The Trade and Industry Secretary Patricia Hewitt will on Wednesday announce far-reaching reforms of the audit profession and company law to defend the UK against corporate fraud.
The measures, to be announced in the Commons, will be the Government's response to the Enron and WorldCom scandals that rocked America.
But the measures will stop short of the strict laws that were introduced by the Bush administration, which critics have branded too restrictive.
Ms Hewitt's proposals are the result of an 11-month investigation by the competition minister Melanie Johnson and the financial secretary to the Treasury, Ruth Kelly. Government insiders said that the proposals will fall into two main areas – covering auditors and company accounts.
On auditors, Ms Hewitt is expected to announce that:
* The Government will conduct a major review of the profession, which is dominated by a "big four": Pricewater- houseCoopers, KPMG, Ernst & Young and Deloitte & Touche. It will examine whether audit firms should also be able to offer companies taxation, valuation, litigation and IT services. If the Gov- ernment decides that there is a conflict of interest then the firms may be forced to spin-off their auditing operations.
* Auditors should be ro-tated. A lead audit partner working on a company's accounts should be changed every five years.
* Accountants who quit their jobs will face a two-year "cooling-off period" before being allowed to join the company whose books they audited.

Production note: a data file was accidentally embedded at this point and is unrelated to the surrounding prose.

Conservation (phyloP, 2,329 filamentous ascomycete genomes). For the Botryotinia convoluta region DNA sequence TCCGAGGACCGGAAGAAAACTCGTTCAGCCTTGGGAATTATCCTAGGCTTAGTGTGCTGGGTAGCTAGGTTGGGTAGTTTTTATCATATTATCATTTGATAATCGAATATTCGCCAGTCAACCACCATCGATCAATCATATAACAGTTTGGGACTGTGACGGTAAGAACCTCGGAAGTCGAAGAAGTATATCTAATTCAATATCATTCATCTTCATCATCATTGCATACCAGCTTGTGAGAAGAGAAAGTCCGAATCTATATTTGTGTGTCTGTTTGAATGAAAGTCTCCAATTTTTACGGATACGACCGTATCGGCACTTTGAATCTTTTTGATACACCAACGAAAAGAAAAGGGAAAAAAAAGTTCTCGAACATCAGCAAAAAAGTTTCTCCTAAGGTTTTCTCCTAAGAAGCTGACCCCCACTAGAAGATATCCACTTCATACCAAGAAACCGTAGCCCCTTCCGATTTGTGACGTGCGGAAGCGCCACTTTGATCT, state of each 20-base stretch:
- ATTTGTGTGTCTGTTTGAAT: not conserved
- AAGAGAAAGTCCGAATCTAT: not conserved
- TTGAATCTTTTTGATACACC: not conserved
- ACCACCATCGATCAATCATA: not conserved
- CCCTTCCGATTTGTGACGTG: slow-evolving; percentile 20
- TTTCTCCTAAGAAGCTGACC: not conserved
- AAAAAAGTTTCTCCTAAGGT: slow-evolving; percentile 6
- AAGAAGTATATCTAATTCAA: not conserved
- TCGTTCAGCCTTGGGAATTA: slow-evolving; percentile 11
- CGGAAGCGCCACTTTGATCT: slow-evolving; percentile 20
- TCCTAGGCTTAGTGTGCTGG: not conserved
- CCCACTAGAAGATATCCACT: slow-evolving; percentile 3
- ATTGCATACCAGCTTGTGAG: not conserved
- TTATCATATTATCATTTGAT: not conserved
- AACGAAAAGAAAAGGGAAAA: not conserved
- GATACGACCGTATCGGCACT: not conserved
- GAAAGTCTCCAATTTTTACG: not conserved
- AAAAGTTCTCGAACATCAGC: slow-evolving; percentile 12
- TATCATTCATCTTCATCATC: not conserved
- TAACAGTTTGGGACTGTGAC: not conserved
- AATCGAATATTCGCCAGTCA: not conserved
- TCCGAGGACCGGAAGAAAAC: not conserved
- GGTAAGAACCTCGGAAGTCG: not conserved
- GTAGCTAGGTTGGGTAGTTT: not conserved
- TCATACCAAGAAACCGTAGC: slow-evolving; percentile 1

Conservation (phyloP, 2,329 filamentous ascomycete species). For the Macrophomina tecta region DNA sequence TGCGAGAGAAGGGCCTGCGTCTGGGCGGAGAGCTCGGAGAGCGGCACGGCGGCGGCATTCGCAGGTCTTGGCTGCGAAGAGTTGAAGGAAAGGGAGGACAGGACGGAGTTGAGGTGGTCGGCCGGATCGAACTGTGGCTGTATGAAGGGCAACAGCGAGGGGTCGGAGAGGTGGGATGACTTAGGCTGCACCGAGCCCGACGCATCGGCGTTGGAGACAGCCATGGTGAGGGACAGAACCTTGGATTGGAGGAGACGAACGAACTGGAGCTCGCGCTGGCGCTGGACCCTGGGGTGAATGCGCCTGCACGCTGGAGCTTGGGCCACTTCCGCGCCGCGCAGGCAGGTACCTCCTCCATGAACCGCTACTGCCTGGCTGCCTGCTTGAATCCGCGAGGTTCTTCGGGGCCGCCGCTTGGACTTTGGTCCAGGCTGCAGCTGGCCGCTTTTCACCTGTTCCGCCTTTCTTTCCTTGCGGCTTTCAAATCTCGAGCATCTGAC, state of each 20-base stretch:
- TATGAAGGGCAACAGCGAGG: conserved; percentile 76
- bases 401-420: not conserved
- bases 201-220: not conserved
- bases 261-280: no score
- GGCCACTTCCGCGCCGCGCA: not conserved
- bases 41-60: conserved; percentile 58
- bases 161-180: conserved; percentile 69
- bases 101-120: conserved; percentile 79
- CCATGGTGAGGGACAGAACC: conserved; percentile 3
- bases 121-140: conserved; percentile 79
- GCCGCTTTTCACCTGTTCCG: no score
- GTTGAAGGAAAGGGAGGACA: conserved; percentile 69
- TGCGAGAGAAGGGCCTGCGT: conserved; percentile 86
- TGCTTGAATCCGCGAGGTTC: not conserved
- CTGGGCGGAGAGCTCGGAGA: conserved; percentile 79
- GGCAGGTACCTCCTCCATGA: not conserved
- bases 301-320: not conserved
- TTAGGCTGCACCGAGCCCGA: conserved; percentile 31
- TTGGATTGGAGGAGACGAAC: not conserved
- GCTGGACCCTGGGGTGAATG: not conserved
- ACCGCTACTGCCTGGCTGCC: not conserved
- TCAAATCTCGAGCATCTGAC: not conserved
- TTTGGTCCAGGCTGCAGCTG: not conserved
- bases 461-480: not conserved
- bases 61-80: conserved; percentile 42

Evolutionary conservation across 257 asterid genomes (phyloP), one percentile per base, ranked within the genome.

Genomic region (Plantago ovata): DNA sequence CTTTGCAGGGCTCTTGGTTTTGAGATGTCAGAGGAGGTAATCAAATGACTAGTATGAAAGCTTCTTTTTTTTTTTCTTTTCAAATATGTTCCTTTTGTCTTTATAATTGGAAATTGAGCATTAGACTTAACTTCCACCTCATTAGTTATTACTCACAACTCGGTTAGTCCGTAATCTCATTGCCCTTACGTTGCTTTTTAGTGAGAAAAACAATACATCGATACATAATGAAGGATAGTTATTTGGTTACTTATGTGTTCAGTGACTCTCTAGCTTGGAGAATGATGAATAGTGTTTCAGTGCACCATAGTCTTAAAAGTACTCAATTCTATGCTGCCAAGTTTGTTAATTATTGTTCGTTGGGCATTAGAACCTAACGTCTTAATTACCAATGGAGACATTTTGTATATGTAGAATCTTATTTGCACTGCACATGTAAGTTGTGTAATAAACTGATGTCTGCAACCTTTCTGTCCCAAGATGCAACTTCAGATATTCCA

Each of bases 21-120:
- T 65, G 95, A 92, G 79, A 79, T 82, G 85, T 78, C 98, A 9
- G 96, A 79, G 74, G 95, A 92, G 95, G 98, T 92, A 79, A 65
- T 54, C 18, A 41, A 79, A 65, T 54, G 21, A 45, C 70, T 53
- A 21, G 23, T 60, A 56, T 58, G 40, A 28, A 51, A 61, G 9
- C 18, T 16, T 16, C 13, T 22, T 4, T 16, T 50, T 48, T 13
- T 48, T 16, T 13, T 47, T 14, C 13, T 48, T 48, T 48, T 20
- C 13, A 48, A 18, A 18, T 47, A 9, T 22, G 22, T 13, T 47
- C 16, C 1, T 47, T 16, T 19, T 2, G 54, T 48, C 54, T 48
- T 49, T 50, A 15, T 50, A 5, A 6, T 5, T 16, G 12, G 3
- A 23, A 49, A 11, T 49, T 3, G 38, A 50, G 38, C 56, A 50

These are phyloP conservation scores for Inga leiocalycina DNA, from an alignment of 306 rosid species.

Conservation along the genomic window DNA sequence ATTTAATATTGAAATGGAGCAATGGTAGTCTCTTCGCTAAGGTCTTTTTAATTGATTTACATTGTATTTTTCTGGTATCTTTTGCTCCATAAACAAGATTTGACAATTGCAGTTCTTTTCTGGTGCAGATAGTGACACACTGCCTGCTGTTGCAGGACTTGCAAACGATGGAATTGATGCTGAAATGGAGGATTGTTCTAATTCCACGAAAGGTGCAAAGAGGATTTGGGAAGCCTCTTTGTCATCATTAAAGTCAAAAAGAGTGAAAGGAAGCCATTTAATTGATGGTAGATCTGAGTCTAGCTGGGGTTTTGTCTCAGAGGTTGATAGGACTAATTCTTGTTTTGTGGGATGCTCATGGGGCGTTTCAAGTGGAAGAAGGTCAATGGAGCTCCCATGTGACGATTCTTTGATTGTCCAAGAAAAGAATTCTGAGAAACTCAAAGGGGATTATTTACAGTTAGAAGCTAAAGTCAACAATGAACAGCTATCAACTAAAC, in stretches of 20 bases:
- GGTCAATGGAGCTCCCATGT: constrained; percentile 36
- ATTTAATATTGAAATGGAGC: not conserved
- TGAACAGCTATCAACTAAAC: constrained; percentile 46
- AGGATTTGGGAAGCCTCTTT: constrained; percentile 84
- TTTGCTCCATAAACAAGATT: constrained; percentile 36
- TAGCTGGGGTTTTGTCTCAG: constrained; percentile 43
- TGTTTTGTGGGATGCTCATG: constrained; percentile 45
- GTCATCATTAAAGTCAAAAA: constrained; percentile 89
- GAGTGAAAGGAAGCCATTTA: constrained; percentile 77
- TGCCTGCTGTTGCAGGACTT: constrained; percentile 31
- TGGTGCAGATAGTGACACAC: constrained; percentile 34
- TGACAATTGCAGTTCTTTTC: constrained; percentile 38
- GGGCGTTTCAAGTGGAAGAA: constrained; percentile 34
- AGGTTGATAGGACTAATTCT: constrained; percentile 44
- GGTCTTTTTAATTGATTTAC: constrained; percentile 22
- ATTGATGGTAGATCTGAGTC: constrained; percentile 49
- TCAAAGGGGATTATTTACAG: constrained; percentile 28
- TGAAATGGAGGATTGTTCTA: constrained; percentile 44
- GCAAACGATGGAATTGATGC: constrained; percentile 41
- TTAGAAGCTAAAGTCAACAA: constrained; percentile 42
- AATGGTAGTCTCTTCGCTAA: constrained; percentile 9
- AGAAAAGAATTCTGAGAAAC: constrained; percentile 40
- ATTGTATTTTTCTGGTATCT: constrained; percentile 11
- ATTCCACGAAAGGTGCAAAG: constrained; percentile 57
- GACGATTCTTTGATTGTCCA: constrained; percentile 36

* Audit firms, most of which are limited partnerships, will be encouraged to publish detailed annual reports. On top of this, the firms will be required to disclose any client work that generates more than 5 per cent of total fee income.
On companies, it is understood Ms Hewitt will say that:
* A company should not ask its auditor to provide any additional consultancy work.
* A company must provide details about its auditor and the services it provides in its annual reports.
* A new body will be created to perform "spot checks" on company accounts. The Financial Services Authority has been lobbying the Government for this role. However, it is understood that Ms Hewitt will snub the FSA and give it only a limited role in initial analysis. Instead, the tiny Financial Reporting Review Panel, which currently only investigates accounts when it receives a complaint, will be significantly beefed up and charged with the task.
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